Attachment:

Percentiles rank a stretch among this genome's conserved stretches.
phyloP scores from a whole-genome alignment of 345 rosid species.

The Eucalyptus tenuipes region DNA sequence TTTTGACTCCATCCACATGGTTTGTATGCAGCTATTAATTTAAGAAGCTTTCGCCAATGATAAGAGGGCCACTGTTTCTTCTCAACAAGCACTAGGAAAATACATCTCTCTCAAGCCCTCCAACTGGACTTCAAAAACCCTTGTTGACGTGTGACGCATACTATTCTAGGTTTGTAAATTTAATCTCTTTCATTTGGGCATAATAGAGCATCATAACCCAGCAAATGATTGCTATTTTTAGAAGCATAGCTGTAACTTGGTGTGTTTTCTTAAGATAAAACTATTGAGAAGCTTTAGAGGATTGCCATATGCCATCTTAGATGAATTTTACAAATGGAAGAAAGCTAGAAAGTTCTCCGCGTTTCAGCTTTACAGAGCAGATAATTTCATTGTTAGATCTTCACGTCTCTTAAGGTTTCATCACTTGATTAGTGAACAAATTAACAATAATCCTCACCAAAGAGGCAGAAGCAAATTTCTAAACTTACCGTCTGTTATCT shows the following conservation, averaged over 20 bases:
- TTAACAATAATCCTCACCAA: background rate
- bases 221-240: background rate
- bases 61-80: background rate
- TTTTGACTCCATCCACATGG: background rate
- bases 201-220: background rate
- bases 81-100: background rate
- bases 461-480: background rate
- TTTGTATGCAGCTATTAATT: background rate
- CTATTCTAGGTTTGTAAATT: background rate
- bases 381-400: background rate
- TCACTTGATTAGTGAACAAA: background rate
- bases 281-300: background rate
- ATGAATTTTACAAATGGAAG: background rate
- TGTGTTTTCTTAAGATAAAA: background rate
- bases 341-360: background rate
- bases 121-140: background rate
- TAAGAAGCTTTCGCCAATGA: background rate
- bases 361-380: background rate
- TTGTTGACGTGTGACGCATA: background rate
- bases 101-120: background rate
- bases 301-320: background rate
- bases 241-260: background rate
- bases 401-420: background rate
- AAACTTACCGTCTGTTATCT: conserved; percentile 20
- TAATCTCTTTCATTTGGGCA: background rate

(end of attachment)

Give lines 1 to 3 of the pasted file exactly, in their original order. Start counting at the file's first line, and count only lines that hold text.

Percentiles rank a stretch among this genome's conserved stretches.
phyloP scores from a whole-genome alignment of 345 rosid species.

The Eucalyptus tenuipes region DNA sequence TTTTGACTCCATCCACATGGTTTGTATGCAGCTATTAATTTAAGAAGCTTTCGCCAATGATAAGAGGGCCACTGTTTCTTCTCAACAAGCACTAGGAAAATACATCTCTCTCAAGCCCTCCAACTGGACTTCAAAAACCCTTGTTGACGTGTGACGCATACTATTCTAGGTTTGTAAATTTAATCTCTTTCATTTGGGCATAATAGAGCATCATAACCCAGCAAATGATTGCTATTTTTAGAAGCATAGCTGTAACTTGGTGTGTTTTCTTAAGATAAAACTATTGAGAAGCTTTAGAGGATTGCCATATGCCATCTTAGATGAATTTTACAAATGGAAGAAAGCTAGAAAGTTCTCCGCGTTTCAGCTTTACAGAGCAGATAATTTCATTGTTAGATCTTCACGTCTCTTAAGGTTTCATCACTTGATTAGTGAACAAATTAACAATAATCCTCACCAAAGAGGCAGAAGCAAATTTCTAAACTTACCGTCTGTTATCT shows the following conservation, averaged over 20 bases: